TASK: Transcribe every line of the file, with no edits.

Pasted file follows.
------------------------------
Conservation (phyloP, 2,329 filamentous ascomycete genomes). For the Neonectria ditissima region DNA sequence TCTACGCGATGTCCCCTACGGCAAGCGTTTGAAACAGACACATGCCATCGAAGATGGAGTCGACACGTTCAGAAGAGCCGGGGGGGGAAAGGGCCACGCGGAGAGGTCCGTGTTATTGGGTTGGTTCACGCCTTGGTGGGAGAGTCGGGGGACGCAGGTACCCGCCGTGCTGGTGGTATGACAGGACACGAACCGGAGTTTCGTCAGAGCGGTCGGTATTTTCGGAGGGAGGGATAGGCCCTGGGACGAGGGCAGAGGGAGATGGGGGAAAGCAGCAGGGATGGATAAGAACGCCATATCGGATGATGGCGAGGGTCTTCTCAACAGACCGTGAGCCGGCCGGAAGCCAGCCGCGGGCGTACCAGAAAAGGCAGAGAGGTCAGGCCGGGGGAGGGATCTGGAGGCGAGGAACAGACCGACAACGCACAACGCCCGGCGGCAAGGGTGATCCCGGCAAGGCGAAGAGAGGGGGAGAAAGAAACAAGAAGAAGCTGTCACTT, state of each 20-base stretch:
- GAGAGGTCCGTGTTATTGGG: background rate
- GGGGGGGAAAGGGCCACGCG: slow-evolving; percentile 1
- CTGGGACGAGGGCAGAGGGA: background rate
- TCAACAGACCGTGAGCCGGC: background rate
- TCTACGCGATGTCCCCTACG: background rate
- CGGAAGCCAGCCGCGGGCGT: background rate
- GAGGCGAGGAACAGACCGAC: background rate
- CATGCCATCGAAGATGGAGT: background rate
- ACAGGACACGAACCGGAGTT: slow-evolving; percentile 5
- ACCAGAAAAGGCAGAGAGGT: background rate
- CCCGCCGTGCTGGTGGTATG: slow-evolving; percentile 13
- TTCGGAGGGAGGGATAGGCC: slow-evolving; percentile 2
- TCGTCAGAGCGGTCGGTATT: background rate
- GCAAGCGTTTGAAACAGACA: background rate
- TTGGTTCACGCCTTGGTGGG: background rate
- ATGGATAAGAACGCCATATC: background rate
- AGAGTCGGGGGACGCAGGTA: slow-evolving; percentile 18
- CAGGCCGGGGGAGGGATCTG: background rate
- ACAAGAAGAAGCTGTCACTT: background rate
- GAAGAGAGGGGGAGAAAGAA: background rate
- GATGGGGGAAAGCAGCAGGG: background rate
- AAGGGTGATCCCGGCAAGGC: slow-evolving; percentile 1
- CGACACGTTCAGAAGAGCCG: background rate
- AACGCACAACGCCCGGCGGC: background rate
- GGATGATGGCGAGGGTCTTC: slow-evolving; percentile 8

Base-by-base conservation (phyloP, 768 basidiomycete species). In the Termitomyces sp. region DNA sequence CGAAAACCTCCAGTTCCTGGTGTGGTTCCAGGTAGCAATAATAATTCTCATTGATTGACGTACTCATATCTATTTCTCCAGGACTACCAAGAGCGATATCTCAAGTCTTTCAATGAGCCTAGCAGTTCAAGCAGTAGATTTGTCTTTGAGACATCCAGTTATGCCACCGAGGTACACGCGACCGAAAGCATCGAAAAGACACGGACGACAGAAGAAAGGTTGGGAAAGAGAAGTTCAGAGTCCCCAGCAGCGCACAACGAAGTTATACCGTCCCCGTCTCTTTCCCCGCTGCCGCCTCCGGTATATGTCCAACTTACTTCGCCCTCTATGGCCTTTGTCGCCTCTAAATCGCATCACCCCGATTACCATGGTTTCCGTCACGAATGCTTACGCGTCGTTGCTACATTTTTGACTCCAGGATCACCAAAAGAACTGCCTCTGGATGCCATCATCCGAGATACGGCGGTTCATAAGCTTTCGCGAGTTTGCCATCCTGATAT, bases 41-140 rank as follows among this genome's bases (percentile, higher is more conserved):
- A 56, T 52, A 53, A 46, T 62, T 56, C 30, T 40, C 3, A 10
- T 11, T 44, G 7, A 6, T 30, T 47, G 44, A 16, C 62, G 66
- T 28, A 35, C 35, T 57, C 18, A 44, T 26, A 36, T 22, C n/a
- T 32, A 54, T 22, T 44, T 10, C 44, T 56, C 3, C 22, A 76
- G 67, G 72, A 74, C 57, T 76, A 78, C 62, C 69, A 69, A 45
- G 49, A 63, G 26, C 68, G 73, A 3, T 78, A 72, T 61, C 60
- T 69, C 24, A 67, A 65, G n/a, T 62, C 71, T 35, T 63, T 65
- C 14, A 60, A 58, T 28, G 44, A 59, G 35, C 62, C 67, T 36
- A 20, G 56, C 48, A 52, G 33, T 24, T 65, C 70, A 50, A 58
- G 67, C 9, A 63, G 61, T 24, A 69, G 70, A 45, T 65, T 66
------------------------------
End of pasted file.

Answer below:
Conservation (phyloP, 2,329 filamentous ascomycete genomes). For the Neonectria ditissima region DNA sequence TCTACGCGATGTCCCCTACGGCAAGCGTTTGAAACAGACACATGCCATCGAAGATGGAGTCGACACGTTCAGAAGAGCCGGGGGGGGAAAGGGCCACGCGGAGAGGTCCGTGTTATTGGGTTGGTTCACGCCTTGGTGGGAGAGTCGGGGGACGCAGGTACCCGCCGTGCTGGTGGTATGACAGGACACGAACCGGAGTTTCGTCAGAGCGGTCGGTATTTTCGGAGGGAGGGATAGGCCCTGGGACGAGGGCAGAGGGAGATGGGGGAAAGCAGCAGGGATGGATAAGAACGCCATATCGGATGATGGCGAGGGTCTTCTCAACAGACCGTGAGCCGGCCGGAAGCCAGCCGCGGGCGTACCAGAAAAGGCAGAGAGGTCAGGCCGGGGGAGGGATCTGGAGGCGAGGAACAGACCGACAACGCACAACGCCCGGCGGCAAGGGTGATCCCGGCAAGGCGAAGAGAGGGGGAGAAAGAAACAAGAAGAAGCTGTCACTT, state of each 20-base stretch:
- GAGAGGTCCGTGTTATTGGG: background rate
- GGGGGGGAAAGGGCCACGCG: slow-evolving; percentile 1
- CTGGGACGAGGGCAGAGGGA: background rate
- TCAACAGACCGTGAGCCGGC: background rate
- TCTACGCGATGTCCCCTACG: background rate
- CGGAAGCCAGCCGCGGGCGT: background rate
- GAGGCGAGGAACAGACCGAC: background rate
- CATGCCATCGAAGATGGAGT: background rate
- ACAGGACACGAACCGGAGTT: slow-evolving; percentile 5
- ACCAGAAAAGGCAGAGAGGT: background rate
- CCCGCCGTGCTGGTGGTATG: slow-evolving; percentile 13
- TTCGGAGGGAGGGATAGGCC: slow-evolving; percentile 2
- TCGTCAGAGCGGTCGGTATT: background rate
- GCAAGCGTTTGAAACAGACA: background rate
- TTGGTTCACGCCTTGGTGGG: background rate
- ATGGATAAGAACGCCATATC: background rate
- AGAGTCGGGGGACGCAGGTA: slow-evolving; percentile 18
- CAGGCCGGGGGAGGGATCTG: background rate
- ACAAGAAGAAGCTGTCACTT: background rate
- GAAGAGAGGGGGAGAAAGAA: background rate
- GATGGGGGAAAGCAGCAGGG: background rate
- AAGGGTGATCCCGGCAAGGC: slow-evolving; percentile 1
- CGACACGTTCAGAAGAGCCG: background rate
- AACGCACAACGCCCGGCGGC: background rate
- GGATGATGGCGAGGGTCTTC: slow-evolving; percentile 8

Base-by-base conservation (phyloP, 768 basidiomycete species). In the Termitomyces sp. region DNA sequence CGAAAACCTCCAGTTCCTGGTGTGGTTCCAGGTAGCAATAATAATTCTCATTGATTGACGTACTCATATCTATTTCTCCAGGACTACCAAGAGCGATATCTCAAGTCTTTCAATGAGCCTAGCAGTTCAAGCAGTAGATTTGTCTTTGAGACATCCAGTTATGCCACCGAGGTACACGCGACCGAAAGCATCGAAAAGACACGGACGACAGAAGAAAGGTTGGGAAAGAGAAGTTCAGAGTCCCCAGCAGCGCACAACGAAGTTATACCGTCCCCGTCTCTTTCCCCGCTGCCGCCTCCGGTATATGTCCAACTTACTTCGCCCTCTATGGCCTTTGTCGCCTCTAAATCGCATCACCCCGATTACCATGGTTTCCGTCACGAATGCTTACGCGTCGTTGCTACATTTTTGACTCCAGGATCACCAAAAGAACTGCCTCTGGATGCCATCATCCGAGATACGGCGGTTCATAAGCTTTCGCGAGTTTGCCATCCTGATAT, bases 41-140 rank as follows among this genome's bases (percentile, higher is more conserved):
- A 56, T 52, A 53, A 46, T 62, T 56, C 30, T 40, C 3, A 10
- T 11, T 44, G 7, A 6, T 30, T 47, G 44, A 16, C 62, G 66
- T 28, A 35, C 35, T 57, C 18, A 44, T 26, A 36, T 22, C n/a
- T 32, A 54, T 22, T 44, T 10, C 44, T 56, C 3, C 22, A 76
- G 67, G 72, A 74, C 57, T 76, A 78, C 62, C 69, A 69, A 45
- G 49, A 63, G 26, C 68, G 73, A 3, T 78, A 72, T 61, C 60
- T 69, C 24, A 67, A 65, G n/a, T 62, C 71, T 35, T 63, T 65
- C 14, A 60, A 58, T 28, G 44, A 59, G 35, C 62, C 67, T 36
- A 20, G 56, C 48, A 52, G 33, T 24, T 65, C 70, A 50, A 58
- G 67, C 9, A 63, G 61, T 24, A 69, G 70, A 45, T 65, T 66